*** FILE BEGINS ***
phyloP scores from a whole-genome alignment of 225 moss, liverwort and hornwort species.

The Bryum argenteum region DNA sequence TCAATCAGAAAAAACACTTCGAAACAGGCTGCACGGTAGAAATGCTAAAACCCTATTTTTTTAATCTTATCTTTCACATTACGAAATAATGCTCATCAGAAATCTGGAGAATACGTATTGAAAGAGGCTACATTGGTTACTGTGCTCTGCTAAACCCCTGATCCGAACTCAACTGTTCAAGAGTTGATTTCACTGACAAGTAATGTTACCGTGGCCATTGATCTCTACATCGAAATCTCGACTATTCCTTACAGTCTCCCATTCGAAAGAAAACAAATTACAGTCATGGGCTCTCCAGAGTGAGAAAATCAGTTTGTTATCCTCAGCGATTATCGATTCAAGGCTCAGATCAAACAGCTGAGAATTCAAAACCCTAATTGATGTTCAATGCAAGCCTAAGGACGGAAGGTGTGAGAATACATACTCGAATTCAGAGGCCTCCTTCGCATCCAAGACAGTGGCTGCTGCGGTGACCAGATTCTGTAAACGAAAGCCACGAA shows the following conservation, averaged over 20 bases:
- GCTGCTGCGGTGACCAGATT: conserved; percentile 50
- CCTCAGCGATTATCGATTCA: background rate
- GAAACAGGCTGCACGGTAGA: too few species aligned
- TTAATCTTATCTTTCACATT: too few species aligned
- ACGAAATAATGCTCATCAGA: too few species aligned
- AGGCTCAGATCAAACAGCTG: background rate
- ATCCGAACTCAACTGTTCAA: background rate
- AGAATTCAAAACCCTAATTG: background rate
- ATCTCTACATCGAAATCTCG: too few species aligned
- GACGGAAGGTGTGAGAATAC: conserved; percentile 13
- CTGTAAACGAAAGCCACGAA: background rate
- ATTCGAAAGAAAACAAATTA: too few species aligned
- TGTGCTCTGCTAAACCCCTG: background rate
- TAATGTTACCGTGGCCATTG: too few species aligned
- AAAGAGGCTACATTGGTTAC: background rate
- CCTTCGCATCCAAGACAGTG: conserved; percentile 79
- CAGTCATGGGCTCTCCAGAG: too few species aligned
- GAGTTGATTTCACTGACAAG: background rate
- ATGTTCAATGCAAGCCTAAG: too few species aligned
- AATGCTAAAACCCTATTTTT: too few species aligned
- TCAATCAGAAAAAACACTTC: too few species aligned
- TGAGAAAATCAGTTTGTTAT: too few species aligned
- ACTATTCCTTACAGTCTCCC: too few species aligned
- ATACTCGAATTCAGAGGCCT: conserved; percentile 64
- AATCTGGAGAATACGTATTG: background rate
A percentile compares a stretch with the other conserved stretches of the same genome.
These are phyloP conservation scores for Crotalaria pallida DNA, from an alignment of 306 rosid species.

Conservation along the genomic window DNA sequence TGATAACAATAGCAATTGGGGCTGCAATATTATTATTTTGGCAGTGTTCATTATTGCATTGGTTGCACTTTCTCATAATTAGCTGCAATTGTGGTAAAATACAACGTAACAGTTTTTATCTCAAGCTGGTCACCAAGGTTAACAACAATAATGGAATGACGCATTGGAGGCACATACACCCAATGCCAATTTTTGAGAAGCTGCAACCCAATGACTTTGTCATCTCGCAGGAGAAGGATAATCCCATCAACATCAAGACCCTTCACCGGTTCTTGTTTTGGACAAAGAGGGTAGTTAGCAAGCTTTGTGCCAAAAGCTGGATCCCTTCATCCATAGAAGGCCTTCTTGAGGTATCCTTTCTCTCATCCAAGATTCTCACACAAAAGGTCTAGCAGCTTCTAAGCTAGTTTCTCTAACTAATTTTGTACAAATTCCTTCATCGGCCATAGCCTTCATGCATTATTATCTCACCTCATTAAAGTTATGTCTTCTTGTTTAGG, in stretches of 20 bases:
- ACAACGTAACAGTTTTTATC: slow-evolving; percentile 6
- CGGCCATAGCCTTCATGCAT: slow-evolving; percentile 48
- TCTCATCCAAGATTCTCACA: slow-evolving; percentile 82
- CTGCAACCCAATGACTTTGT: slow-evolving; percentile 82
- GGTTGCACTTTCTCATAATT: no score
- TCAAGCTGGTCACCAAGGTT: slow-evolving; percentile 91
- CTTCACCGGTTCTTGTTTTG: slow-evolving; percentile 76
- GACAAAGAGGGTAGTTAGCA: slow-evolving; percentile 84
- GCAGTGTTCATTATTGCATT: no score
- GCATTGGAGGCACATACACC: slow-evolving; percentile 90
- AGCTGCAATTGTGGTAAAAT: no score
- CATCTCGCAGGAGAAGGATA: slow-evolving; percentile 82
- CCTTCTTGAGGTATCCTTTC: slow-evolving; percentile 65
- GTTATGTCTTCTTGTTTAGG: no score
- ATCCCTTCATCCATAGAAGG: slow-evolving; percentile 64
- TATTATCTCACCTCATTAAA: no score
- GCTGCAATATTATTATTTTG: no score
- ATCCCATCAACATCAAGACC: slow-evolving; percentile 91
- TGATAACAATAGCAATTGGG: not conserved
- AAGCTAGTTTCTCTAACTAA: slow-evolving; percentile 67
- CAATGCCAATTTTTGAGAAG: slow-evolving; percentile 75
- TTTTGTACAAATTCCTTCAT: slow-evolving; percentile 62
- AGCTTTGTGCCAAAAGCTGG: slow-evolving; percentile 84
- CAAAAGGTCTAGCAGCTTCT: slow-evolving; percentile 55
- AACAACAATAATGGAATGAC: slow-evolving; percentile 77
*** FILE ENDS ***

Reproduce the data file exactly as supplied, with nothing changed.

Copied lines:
phyloP scores from a whole-genome alignment of 225 moss, liverwort and hornwort species.

The Bryum argenteum region DNA sequence TCAATCAGAAAAAACACTTCGAAACAGGCTGCACGGTAGAAATGCTAAAACCCTATTTTTTTAATCTTATCTTTCACATTACGAAATAATGCTCATCAGAAATCTGGAGAATACGTATTGAAAGAGGCTACATTGGTTACTGTGCTCTGCTAAACCCCTGATCCGAACTCAACTGTTCAAGAGTTGATTTCACTGACAAGTAATGTTACCGTGGCCATTGATCTCTACATCGAAATCTCGACTATTCCTTACAGTCTCCCATTCGAAAGAAAACAAATTACAGTCATGGGCTCTCCAGAGTGAGAAAATCAGTTTGTTATCCTCAGCGATTATCGATTCAAGGCTCAGATCAAACAGCTGAGAATTCAAAACCCTAATTGATGTTCAATGCAAGCCTAAGGACGGAAGGTGTGAGAATACATACTCGAATTCAGAGGCCTCCTTCGCATCCAAGACAGTGGCTGCTGCGGTGACCAGATTCTGTAAACGAAAGCCACGAA shows the following conservation, averaged over 20 bases:
- GCTGCTGCGGTGACCAGATT: conserved; percentile 50
- CCTCAGCGATTATCGATTCA: background rate
- GAAACAGGCTGCACGGTAGA: too few species aligned
- TTAATCTTATCTTTCACATT: too few species aligned
- ACGAAATAATGCTCATCAGA: too few species aligned
- AGGCTCAGATCAAACAGCTG: background rate
- ATCCGAACTCAACTGTTCAA: background rate
- AGAATTCAAAACCCTAATTG: background rate
- ATCTCTACATCGAAATCTCG: too few species aligned
- GACGGAAGGTGTGAGAATAC: conserved; percentile 13
- CTGTAAACGAAAGCCACGAA: background rate
- ATTCGAAAGAAAACAAATTA: too few species aligned
- TGTGCTCTGCTAAACCCCTG: background rate
- TAATGTTACCGTGGCCATTG: too few species aligned
- AAAGAGGCTACATTGGTTAC: background rate
- CCTTCGCATCCAAGACAGTG: conserved; percentile 79
- CAGTCATGGGCTCTCCAGAG: too few species aligned
- GAGTTGATTTCACTGACAAG: background rate
- ATGTTCAATGCAAGCCTAAG: too few species aligned
- AATGCTAAAACCCTATTTTT: too few species aligned
- TCAATCAGAAAAAACACTTC: too few species aligned
- TGAGAAAATCAGTTTGTTAT: too few species aligned
- ACTATTCCTTACAGTCTCCC: too few species aligned
- ATACTCGAATTCAGAGGCCT: conserved; percentile 64
- AATCTGGAGAATACGTATTG: background rate
A percentile compares a stretch with the other conserved stretches of the same genome.
These are phyloP conservation scores for Crotalaria pallida DNA, from an alignment of 306 rosid species.

Conservation along the genomic window DNA sequence TGATAACAATAGCAATTGGGGCTGCAATATTATTATTTTGGCAGTGTTCATTATTGCATTGGTTGCACTTTCTCATAATTAGCTGCAATTGTGGTAAAATACAACGTAACAGTTTTTATCTCAAGCTGGTCACCAAGGTTAACAACAATAATGGAATGACGCATTGGAGGCACATACACCCAATGCCAATTTTTGAGAAGCTGCAACCCAATGACTTTGTCATCTCGCAGGAGAAGGATAATCCCATCAACATCAAGACCCTTCACCGGTTCTTGTTTTGGACAAAGAGGGTAGTTAGCAAGCTTTGTGCCAAAAGCTGGATCCCTTCATCCATAGAAGGCCTTCTTGAGGTATCCTTTCTCTCATCCAAGATTCTCACACAAAAGGTCTAGCAGCTTCTAAGCTAGTTTCTCTAACTAATTTTGTACAAATTCCTTCATCGGCCATAGCCTTCATGCATTATTATCTCACCTCATTAAAGTTATGTCTTCTTGTTTAGG, in stretches of 20 bases:
- ACAACGTAACAGTTTTTATC: slow-evolving; percentile 6
- CGGCCATAGCCTTCATGCAT: slow-evolving; percentile 48
- TCTCATCCAAGATTCTCACA: slow-evolving; percentile 82
- CTGCAACCCAATGACTTTGT: slow-evolving; percentile 82
- GGTTGCACTTTCTCATAATT: no score
- TCAAGCTGGTCACCAAGGTT: slow-evolving; percentile 91
- CTTCACCGGTTCTTGTTTTG: slow-evolving; percentile 76
- GACAAAGAGGGTAGTTAGCA: slow-evolving; percentile 84
- GCAGTGTTCATTATTGCATT: no score
- GCATTGGAGGCACATACACC: slow-evolving; percentile 90
- AGCTGCAATTGTGGTAAAAT: no score
- CATCTCGCAGGAGAAGGATA: slow-evolving; percentile 82
- CCTTCTTGAGGTATCCTTTC: slow-evolving; percentile 65
- GTTATGTCTTCTTGTTTAGG: no score
- ATCCCTTCATCCATAGAAGG: slow-evolving; percentile 64
- TATTATCTCACCTCATTAAA: no score
- GCTGCAATATTATTATTTTG: no score
- ATCCCATCAACATCAAGACC: slow-evolving; percentile 91
- TGATAACAATAGCAATTGGG: not conserved
- AAGCTAGTTTCTCTAACTAA: slow-evolving; percentile 67
- CAATGCCAATTTTTGAGAAG: slow-evolving; percentile 75
- TTTTGTACAAATTCCTTCAT: slow-evolving; percentile 62
- AGCTTTGTGCCAAAAGCTGG: slow-evolving; percentile 84
- CAAAAGGTCTAGCAGCTTCT: slow-evolving; percentile 55
- AACAACAATAATGGAATGAC: slow-evolving; percentile 77